Mordecai went to the main gate dressed in sackcloth ashes and wailed bitterly; other people in the crowed fell with him. The Jewish population was asked to join him at the gate of the city. This is where people came to settle legal matters. Mordecai was probably there regularly, but at this point his mourning made him ritually unclean. The king and Hamann sat down to drink in private. When Esther’s maids and eunuchs came and told her about Mordecai, she fell into great distress.

The women of a king's harem were guarded. A trusted eunuch went as her liaison with Mordecai.  Mordecai knew that Esther was the only one that was in a position to help the Jews. A large group gathered because they wanted to know the reason for Mordecai's actions.

Esther didn't hear from the king for a month. He was considered a high risk for an assassination attempt. Palace rules forbid anyone who had not been summoned from approaching the king.

Mordecai asserted that if Esther would not intervene, relief and deliverance will rise for the Jews from another quarter. Ordinarily one would assume that the reference is to God, but the book of Esther makes no mention of God.

Esther contains no mention of God, any religious practices or the laws of God. Esther praises mostly acts of violent revenge and ways that aren't kept by God.

Rather than raising her concern directly, Esther invited the king and Haman, his prime minister and enemy of the Jews, to a banquet. It is assumed that she invited them to a dinner party to make it easier to make her plea known, and also it would make a occasion to make her plea for a place where she would feel secure.

Haman was invited and been flattered by these two invitations and didn't know which one to accept. He would be accepting an invitation to dinner which would mean he would be alone with the king and queen. Haman had ten sons. Haman could not enjoy his status and wealth because his hatred for Mordecai poisoned his whole mind.

In his lust for vengeance, Haman prepared to put Mordecai to death by public hanging on a gallows 75 feet high. Esther risked her life when she agreed to approached the Persian king on the behalf of her people.

We should not ever think that God isn't present at times of need. He's always with ready to take care of us. All we need to do is ask him to be a part of our lives. In this day and time we really need him. I don't know what's happening in this world today, but whatever happens, we know that all we need to do is trust God and he will see us through anything.

Feb. 22
Isaiah Answers God's Call
To identify and respond to situations in which God is calling us to move beyond the present limits of our commitments.
Bible Lesson: Isaiah 6:1-8
Key Verse: “Then I heard the voice of the Lord saying, ‘Whom shall I send, and who will go for us?’ And I said, ‘Here am I; send me.”’ — Isaiah 6:8

Scholars believe the book of Isaiah was written by at least three different prophets. The writings were from different periods of Jewish history. As we study this book, we see where the first 39 chapters were written by Isaiah of Jerusalem. This passage comes from the prophet of the lesson this book is named for. He is known as the one of the greatest writers of his time. Isaiah’s writing was done in the 8th century before Christ.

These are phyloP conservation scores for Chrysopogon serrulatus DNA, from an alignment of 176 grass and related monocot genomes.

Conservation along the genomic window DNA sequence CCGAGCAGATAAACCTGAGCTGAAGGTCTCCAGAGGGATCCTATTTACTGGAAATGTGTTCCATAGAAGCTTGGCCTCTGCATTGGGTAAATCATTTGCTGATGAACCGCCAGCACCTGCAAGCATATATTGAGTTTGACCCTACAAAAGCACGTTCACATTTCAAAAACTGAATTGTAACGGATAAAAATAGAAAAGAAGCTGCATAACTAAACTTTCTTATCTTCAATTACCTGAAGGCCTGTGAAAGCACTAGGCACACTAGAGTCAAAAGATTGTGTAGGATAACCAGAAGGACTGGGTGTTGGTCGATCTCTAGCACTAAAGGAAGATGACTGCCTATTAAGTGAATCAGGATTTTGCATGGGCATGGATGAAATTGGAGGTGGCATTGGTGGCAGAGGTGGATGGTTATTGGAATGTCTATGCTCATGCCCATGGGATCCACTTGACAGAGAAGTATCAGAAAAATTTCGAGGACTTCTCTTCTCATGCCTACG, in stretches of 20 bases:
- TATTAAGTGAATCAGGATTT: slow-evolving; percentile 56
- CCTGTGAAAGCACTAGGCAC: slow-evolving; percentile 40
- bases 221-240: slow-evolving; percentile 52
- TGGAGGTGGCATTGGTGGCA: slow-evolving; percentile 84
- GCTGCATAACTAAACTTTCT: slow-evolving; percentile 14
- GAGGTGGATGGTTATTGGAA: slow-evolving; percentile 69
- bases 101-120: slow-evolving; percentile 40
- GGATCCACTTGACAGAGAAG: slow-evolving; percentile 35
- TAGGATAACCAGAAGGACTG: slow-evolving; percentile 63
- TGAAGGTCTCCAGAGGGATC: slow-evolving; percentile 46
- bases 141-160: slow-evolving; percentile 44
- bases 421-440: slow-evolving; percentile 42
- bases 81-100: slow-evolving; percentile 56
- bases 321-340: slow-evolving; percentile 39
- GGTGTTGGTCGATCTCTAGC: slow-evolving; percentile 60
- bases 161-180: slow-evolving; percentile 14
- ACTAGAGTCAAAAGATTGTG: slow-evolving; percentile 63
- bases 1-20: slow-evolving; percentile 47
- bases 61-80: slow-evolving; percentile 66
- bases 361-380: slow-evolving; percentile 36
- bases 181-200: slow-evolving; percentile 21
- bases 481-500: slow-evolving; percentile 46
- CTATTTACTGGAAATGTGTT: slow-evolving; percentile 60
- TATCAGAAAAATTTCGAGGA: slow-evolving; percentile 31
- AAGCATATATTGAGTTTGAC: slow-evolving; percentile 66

The settings is the time of the great temple which was known as Solomon's Temple in  Jerusalem. The temple was a great piece of work. There were three different sections, the Holy of Holies and the most Holy Place. The prophet's vision was King Solomon's Temple. King Uzziah had been really good as he ruled Judah wisely for more than 40 years. King Uzziah, was writing an accounte of his reign and he was likely depressed and discouraged over the death of his monarchy.

Solomon's Temple was of the heavenly temple of God. God sat on his throne with his heavenly court. God was attended by seraphs, who are not mentioned anywhere else in the Bible. The seraphim are the highest of the nine orders of angles.

For Isaiah, holiness is the defining quality of God. His favorite title for God was, 'The Holy One of Israel.” The term Israel is commonly used to refer to the whole Jewish people even after the conquest of the northern kingdom.

God called Isaiah to be a prophet, and Isaiah saw the Lord sitting on a throne high and lifted up. Isaiah was a man of God and worshiped him. Isaiah maintained a steady grip on that. He said that he wanted to be close to and serve his God.

Isaiah was worried about being so unworthy with his life and lifestyle. He knew that he was a sinner just like all of mankind. He knew that a sinful person couldn't stand before God and would be expected to die. Not only was he a sinful person but he saw where the people that he was suppose to be leading were sinners also. He knew that he had to face God about being a sinner himself.

As he stood shamefully before God, one of the seraphs flew toward him with a coal so hot tongs were needed to take it from the fire. The coal was placed against his mouth, and the seraph proclaimed that Isaiah’s sin had been blotted out. At that point, God asked who he could send to be his prophet, and Isaiah proclaimed, “Here I am, send me.”

Many of us feel a stirring in our hearts to serve God, but believe we are too sinful to represent God. How could God want me, sorry sinner that I am? Yet, God can burn away our sin if we repent. Suddenly our hearts become eager to serve, and we cry, “Send me.”

Interestingly, as we read further in Isaiah, we learn that God doesn’t necessarily call us to success. Isaiah knew his people would not listen; they would continue their sinful ways. No, God didn’t call him to be successful. God called Isaiah to be faithful. Think about this the next time God calls you to do something.

Westbrook is a member of Pearl United Methodist Church and a regular contributor to the “Advocate.”